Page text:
Black people and other people of color shouldn’t have to endure police intrusions that lack a legal basis. When police enforce the racial biases of private citizens, they convert those biases into governmental discrimination. Furthermore, such arrests undermine the legitimacy of the police and carry disturbing historical echoes of when the law explicitly relegated nonwhite people to second-class status. By enforcing the will of white people to exclude Black and brown people from public space and everyday activities, these officers recall the role of law enforcement in maintaining Jim Crow and, before that, slavery.

      Thanks to the internet and cellphones, the nation at large has seen numerous examples of police acting on the racial biases of those who called them.

      At a Starbucks in Philadelphia recently, a white manager called the cops on two Black men waiting for a business meeting, just minutes after they arrived at the coffee shop — the police responded by arresting the two men. In a Yale University dorm, a white graduate student called the cops on a Black graduate student for napping in a common room — the police responded by detaining the Black student for nearly 20 minutes before letting her back inside her own dorm room. At Colorado State University, a white woman on a campus tour called the cops on two Native American teens because they “just really stand out” from the others on the tour — the police responded by pulling these prospective students from the tour to interrogate them.

  • Internet Policy/Net Neutrality

    • FCC, Big Telcos Take Aim At Line Sharing Rules In Bid To Further Hamstring Broadband Competition
      So you might recall that part of the Telecommunications Act of 1996 was the concept of line sharing, or local loop unbundling. Simply, the rules set forth by that law required that incumbent telcos needed to share their networks with smaller competitors, providing wholesale access to bandwidth. It was an effort to foster something vaguely resembling competition in the broadband space by letting smaller companies piggyback on existing network infrastructure. The thought was that because the barriers to market entry were so high, this could help smaller competitors gain footholds that would otherwise be impossible.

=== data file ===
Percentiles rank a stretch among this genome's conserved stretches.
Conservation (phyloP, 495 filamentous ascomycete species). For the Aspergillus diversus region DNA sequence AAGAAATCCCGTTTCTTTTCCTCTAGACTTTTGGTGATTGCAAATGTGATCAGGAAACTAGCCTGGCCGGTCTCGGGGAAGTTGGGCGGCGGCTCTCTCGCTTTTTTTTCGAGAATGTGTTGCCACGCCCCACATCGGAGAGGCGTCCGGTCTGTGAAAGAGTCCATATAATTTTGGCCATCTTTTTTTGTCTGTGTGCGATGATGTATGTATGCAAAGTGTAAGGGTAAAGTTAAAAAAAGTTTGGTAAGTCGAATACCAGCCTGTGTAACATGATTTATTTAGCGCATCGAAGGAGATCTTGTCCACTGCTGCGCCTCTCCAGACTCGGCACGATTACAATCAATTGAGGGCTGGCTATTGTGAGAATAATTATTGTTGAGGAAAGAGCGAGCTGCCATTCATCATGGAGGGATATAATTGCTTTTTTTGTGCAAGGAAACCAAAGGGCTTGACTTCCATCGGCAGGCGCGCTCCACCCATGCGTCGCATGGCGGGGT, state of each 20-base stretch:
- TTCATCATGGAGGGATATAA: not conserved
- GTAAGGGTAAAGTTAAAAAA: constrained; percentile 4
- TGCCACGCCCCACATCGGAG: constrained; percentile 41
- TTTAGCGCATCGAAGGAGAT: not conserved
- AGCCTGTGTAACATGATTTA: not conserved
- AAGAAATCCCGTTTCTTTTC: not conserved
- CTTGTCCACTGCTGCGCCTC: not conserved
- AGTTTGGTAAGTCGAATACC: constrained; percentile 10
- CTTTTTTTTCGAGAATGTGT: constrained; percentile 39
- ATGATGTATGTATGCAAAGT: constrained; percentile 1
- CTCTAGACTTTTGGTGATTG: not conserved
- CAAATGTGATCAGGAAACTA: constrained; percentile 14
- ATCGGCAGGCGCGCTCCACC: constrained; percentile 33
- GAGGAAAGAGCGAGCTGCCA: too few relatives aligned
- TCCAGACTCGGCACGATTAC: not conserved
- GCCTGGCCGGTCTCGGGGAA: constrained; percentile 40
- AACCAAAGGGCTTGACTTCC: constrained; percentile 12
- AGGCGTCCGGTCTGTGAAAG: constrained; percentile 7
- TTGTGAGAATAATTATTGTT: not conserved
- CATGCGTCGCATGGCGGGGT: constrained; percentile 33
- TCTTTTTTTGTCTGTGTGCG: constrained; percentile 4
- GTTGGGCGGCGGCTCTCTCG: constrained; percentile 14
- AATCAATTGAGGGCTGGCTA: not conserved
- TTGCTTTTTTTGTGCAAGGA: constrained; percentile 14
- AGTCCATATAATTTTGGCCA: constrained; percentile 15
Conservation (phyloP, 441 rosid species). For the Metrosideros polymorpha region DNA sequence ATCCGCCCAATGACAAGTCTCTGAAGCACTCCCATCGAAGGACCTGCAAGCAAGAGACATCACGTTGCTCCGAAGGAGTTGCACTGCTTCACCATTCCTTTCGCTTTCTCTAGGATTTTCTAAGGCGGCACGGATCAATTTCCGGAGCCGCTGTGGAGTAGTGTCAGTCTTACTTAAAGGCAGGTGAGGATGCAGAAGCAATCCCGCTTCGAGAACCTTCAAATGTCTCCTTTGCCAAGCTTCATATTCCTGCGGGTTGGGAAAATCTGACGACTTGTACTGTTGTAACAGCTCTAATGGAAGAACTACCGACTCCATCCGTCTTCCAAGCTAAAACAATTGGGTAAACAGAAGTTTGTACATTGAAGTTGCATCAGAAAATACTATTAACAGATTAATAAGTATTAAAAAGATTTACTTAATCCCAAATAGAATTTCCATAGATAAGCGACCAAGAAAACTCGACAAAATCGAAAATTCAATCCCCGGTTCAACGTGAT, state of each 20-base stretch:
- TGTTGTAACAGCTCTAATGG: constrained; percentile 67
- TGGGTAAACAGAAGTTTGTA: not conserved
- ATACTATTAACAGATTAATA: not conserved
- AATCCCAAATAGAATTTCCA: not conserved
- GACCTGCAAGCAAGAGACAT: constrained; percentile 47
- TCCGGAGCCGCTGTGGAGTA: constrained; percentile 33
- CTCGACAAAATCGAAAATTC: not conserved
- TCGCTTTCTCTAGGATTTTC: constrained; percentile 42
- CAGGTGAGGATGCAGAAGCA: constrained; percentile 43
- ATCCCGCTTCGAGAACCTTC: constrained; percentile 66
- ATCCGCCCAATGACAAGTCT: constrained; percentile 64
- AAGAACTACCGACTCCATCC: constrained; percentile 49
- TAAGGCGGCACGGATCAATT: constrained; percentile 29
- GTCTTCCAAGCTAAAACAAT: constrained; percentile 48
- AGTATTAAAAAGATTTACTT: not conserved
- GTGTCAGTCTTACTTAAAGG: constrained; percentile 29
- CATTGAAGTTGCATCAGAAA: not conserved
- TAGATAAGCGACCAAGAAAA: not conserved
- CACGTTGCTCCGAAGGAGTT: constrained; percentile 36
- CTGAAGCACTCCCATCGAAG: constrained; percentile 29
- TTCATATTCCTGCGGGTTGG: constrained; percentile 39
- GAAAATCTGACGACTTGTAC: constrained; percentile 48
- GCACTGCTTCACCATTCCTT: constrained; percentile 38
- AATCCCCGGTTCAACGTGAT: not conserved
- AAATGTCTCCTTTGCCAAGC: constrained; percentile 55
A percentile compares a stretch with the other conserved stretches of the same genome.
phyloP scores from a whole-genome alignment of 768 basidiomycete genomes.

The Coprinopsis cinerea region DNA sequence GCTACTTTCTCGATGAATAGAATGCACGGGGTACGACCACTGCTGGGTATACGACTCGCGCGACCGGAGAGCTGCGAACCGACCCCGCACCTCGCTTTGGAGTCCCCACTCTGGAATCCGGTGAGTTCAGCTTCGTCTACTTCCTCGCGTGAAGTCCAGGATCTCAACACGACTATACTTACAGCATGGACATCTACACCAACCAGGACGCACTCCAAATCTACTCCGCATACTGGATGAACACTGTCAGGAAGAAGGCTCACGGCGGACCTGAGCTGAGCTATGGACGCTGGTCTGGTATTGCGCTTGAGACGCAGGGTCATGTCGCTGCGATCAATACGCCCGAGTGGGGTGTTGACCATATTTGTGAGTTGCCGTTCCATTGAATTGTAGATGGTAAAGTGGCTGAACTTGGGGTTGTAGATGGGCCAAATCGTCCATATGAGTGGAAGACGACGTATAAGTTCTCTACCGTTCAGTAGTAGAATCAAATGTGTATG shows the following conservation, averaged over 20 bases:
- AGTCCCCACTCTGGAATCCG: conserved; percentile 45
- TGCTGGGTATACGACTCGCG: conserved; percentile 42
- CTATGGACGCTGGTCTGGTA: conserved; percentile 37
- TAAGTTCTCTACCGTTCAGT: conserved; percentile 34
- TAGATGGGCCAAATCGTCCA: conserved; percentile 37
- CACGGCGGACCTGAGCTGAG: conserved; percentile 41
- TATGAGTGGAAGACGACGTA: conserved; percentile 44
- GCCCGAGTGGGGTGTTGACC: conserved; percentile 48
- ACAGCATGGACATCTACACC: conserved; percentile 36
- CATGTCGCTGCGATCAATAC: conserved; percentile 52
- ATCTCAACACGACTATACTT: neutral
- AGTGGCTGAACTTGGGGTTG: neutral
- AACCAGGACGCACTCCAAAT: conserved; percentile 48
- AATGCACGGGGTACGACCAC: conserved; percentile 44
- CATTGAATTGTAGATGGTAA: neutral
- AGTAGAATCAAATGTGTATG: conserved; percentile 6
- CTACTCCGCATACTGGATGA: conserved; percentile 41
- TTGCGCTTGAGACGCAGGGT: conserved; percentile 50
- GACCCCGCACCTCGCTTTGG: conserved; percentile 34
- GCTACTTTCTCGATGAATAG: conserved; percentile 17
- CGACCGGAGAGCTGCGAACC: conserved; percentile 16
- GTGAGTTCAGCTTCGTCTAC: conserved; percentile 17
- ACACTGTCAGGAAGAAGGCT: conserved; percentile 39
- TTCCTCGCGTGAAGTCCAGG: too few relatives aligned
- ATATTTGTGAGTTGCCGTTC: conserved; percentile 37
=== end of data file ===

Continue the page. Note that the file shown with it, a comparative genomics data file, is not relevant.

Unsurprisingly incumbent telcos utterly loathed this idea, and quickly got to work dismantling it. First by ensuring that the coordination between incumbent telcos (ILECs) and smaller competitors (CLECs) was as clunky, cumbersome and annoying as possible (something you probably noticed if you ever waited for installs from one of these smaller ISPs in the late 90s or early aughts), then by lobbying to have the rules dismantled. Incumbent telcos then used the resulting failure as evidence that the idea was doomed from the start, despite the fact we never truly gave it a chance.

      The idea of opening incumbent networks to competitors is pretty common in some parts of the world. France for example managed to take the same concept and made it work quite successfully in cities like Paris, where to this day users can get TV, phone, and 100-500 Mbps broadband connections for a tiny fraction of what American consumers pay ($40 to $50 or so). A variation on this theme is open access, where multiple ISPs come in and compete over a core (sometimes government co-run) network; an idea that works well here and abroad, but also sees fierce incumbent ISP opposition for obvious reasons.

  • Intellectual Monopolies

    • Volkswagen Claims Ownership of an Entire Group of Insects
      Using word searches to find infringement is a bad way to go about things. It is likely why Volkswagen filed three takedown requests for art of beetles. Not Beetles with four wheels and headlights. Beetles with six legs and hard, shiny carapaces. For the record, Volkswagen holds no rights to literal bugs.

      Peggy Muddles is a scientist and an artist who marries her two lives by making science-themed art. Among her many digital prints are a number of works featuring beetles—the type of insect. And, well, Volkswagen was not having any of that.